An important thing to note is that the passive part is almost completely optional. It’ll obviously give you a much greater understanding of the game’s world and lore but it’s not our major means of getting the story across. This is very different from Amnesia: The Dark Descent where reading the diary entries scattered across the game was crucial for understanding what was going on. This means that you are free to choose how much you want to invest into uncovering all of the backstory. For instance, you could choose to only check the fragmentary audio buffers of intercoms, and just skim any notes. Or you could decide to find everything in one area, but skip most in another. The game has been designed to support a variety of play styles and still give a complete experience, but we hope you’ll find that by immersing yourself in the world of SOMA your story experience will be considerably enhanced.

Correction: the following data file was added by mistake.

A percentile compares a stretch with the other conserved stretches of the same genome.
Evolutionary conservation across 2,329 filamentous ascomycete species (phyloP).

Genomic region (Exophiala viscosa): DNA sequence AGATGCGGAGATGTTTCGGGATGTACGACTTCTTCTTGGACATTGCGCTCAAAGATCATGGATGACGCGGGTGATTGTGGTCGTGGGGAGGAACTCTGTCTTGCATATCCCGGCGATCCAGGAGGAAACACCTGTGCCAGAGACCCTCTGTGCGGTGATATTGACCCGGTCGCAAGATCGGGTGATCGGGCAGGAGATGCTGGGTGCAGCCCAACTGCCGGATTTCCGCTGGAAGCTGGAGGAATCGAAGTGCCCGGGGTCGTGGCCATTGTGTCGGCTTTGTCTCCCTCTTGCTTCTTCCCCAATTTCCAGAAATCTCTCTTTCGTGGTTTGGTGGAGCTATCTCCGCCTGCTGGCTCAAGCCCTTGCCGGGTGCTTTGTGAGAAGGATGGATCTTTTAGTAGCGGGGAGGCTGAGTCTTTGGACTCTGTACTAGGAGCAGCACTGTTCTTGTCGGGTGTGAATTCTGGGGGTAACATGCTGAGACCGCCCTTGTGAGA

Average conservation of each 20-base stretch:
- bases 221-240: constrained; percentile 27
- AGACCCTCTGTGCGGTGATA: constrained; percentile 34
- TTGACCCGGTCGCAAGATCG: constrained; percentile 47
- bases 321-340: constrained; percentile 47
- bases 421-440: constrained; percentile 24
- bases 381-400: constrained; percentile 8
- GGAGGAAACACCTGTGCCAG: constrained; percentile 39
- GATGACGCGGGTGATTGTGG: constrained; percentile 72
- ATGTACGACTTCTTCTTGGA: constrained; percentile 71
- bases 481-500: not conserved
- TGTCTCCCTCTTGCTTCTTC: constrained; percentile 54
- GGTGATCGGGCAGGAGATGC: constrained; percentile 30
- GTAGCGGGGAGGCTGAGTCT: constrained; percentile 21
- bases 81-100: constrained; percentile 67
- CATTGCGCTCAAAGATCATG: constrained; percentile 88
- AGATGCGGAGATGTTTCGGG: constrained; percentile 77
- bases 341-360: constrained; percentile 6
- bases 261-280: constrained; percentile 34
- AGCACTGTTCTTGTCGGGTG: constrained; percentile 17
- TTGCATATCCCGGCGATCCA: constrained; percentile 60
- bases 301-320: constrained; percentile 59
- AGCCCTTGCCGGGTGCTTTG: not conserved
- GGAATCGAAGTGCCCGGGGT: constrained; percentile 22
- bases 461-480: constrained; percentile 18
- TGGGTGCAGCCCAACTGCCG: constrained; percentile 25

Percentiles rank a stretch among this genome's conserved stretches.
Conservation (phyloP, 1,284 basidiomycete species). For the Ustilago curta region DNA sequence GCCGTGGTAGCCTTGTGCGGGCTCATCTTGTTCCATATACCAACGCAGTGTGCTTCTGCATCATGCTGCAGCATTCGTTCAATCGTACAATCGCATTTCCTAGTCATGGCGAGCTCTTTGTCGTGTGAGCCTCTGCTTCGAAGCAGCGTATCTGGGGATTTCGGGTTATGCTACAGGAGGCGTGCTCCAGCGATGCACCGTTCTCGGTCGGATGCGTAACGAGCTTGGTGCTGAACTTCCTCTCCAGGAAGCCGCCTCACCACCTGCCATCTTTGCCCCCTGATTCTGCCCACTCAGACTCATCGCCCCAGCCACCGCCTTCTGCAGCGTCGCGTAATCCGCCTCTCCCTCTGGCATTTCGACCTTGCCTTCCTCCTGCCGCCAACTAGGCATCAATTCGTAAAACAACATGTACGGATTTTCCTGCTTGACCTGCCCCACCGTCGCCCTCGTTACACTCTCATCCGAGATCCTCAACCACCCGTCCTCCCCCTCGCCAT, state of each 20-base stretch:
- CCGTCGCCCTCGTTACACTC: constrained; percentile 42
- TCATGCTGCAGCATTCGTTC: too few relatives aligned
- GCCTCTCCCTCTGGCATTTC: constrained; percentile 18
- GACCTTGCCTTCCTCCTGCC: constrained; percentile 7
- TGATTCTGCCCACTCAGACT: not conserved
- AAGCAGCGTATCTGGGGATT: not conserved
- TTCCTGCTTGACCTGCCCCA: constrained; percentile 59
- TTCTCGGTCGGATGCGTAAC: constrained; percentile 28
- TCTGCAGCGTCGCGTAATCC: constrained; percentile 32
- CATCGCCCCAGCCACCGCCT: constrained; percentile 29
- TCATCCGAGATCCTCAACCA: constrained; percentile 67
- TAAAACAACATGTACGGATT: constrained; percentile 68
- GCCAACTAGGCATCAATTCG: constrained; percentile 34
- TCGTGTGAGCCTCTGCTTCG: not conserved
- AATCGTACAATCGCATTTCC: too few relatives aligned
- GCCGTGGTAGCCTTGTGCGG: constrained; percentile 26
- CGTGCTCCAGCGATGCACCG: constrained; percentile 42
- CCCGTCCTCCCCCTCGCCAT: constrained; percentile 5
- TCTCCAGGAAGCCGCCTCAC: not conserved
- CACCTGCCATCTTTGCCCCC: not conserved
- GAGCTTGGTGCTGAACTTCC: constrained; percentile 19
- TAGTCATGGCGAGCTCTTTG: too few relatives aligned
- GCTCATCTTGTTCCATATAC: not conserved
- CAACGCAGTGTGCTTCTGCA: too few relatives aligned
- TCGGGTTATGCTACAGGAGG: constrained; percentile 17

There is also a big emphasis on making everything coherent. You won’t find any haphazardly strewn notes, documents or props in SOMA; everything is there for a reason. This to the point where you can get story information from merely pondering the placement of a book or a picture on a desk.
SOMA is easily the most story-heavy game we have made so far. But unlike our other titles, a major part of that story comes from simply playing the game.”